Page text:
• March 2, 2015
  • 09:20 AM
  • 39 views

New New or Kinda New

by Rodney Steadman in Gravity's Pull

The moderating role of personal need for structure on consumers’ acceptance of incrementally new products and really new products.... Read more »

  • March 2, 2015
  • 07:10 AM
  • 4 views

‘Crying Babies’ At Increased Risk of Childhood Behavior Problems

by Marie Benz in MedicalResearch.com

MedicalResearch.com Interview with: Ina S. Santos (on behalf of the co-authors) Iná S. Santos, MD, PhD Professora Titular Depto Medicina Social Programa Pós-graduação Epidemiologia Universidade Federal de Pelotas,  Brasil MedicalResearch: What is the background for this study? What are the … Continue reading →... Read more »

MedicalResearch.com Interview with:, & Ina S. Santos (on behalf of the co-authors). (2015) Excessively 'Crying Babies' At Increased Risk of Childhood Behavior Problems. MedicalResearch.com. info:/

  • March 2, 2015
  • 07:02 AM
  • 41 views

 The gift of feeling powerful: “I find myself so inspiring”

by Doug Keene in The Jury Room

We have written about power poses and other strategies to help yourself feel powerful.  Be clear, though—you do not become more powerful by doing such things, but it might make you feel that way, which in itself can be communicated as confidence or authority. This post isn’t about how to make yourself feel powerful, it […]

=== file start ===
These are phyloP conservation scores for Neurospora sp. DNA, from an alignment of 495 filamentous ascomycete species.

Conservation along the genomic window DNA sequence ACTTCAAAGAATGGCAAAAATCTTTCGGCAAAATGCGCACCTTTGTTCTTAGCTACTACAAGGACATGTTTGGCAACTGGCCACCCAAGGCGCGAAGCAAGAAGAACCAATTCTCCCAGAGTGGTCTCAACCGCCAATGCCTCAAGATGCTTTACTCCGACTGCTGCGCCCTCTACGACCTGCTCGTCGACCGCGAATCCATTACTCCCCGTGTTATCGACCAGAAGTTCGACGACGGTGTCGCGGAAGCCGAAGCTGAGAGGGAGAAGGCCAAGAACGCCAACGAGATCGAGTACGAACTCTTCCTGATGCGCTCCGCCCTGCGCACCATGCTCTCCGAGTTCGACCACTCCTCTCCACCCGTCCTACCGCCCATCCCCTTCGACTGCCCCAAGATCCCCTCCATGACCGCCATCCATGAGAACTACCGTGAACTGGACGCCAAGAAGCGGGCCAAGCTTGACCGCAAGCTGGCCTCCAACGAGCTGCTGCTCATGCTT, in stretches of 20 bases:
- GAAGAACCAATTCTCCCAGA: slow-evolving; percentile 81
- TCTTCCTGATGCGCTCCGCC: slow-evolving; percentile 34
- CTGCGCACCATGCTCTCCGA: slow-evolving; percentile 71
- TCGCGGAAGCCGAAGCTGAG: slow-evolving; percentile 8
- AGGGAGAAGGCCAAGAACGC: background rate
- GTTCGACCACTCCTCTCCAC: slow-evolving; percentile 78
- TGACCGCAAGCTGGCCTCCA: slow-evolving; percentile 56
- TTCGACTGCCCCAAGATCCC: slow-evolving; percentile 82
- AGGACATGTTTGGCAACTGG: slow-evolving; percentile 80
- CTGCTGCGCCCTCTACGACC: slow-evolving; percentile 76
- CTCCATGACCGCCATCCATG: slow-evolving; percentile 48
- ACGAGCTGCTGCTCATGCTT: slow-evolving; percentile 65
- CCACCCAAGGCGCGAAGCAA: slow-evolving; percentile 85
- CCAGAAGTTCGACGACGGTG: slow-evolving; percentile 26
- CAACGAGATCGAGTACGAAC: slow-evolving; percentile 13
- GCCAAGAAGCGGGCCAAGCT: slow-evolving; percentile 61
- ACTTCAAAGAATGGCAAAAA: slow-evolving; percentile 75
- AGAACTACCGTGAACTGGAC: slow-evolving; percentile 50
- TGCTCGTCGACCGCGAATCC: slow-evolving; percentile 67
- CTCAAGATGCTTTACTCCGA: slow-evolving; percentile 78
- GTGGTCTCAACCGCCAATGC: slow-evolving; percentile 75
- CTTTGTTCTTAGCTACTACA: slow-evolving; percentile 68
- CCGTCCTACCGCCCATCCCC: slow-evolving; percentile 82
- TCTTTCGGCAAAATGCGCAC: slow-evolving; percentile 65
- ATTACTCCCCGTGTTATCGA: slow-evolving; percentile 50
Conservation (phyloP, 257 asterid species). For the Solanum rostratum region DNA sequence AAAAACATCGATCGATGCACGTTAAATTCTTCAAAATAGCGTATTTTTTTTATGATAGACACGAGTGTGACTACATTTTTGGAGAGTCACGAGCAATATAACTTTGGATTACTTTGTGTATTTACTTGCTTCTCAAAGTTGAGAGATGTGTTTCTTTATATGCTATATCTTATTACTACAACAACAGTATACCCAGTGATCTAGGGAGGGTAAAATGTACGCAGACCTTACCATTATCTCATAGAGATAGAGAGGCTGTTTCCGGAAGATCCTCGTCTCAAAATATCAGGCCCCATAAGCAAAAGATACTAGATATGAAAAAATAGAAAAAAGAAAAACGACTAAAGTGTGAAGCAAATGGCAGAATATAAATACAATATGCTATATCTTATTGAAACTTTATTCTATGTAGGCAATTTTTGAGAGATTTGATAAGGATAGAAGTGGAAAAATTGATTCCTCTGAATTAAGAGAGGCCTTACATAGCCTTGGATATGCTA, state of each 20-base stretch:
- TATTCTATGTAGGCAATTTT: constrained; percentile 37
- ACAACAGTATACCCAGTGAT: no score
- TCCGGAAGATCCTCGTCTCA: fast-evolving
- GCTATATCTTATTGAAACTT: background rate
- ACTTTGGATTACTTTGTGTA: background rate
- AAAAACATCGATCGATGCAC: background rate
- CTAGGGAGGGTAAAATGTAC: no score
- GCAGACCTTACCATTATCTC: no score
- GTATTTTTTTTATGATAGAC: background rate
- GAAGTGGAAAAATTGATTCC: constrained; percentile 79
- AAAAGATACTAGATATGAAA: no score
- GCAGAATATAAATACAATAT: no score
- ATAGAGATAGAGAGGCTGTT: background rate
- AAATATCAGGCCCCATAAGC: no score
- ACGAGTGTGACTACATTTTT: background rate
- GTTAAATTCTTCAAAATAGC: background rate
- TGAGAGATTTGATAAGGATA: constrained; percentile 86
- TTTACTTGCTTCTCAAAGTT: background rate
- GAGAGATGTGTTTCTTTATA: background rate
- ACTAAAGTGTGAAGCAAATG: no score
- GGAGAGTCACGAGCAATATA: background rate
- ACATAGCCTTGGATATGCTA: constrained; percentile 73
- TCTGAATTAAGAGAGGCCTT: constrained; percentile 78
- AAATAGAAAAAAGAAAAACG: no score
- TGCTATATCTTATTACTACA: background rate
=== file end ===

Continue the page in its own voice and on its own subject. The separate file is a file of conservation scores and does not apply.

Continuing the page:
Related posts:
Want that job? Just recall a time you felt powerful!
The Autocrat and the Role of Presiding Juror
Jury Selection: Art? Science? Or just a ‘gut........ Read more »

Van Kleef, G., Oveis, C., Homan, A., van der Lowe, I., & Keltner, D. (2015) Power Gets You High: The Powerful Are More Inspired by Themselves Than by Others. Social Psychological and Personality Science. DOI: 10.1177/1948550614566857  

  • March 2, 2015
  • 06:47 AM
  • 4 views

Simplified Frailty Score Predicts Post-Operative Complications

by Marie Benz in MedicalResearch.com

MedicalResearch.com Interview with: Louis M. Revenig, MD and Kenneth Ogan MD, Department of Urology Emory University School of Medicine Atlanta, Georgia 30322 MedicalResearch: What is the background for this study? What are the main findings? Response: Numerous groups from a … Continue reading →... Read more »

MedicalResearch.com Interview with:, Louis M. Revenig, MD and, Kenneth Ogan MD, Department of Urology, Emory University School of Medicine, & Atlanta, Georgia 30322. (2015) Simplified Frailty Score Predicts Post-Operative Complications. MedicalResearch.com. info:/

  • March 2, 2015
  • 05:43 AM
  • 12 views

"I did it for the team" – How outsiders cheat in pursuit of popularity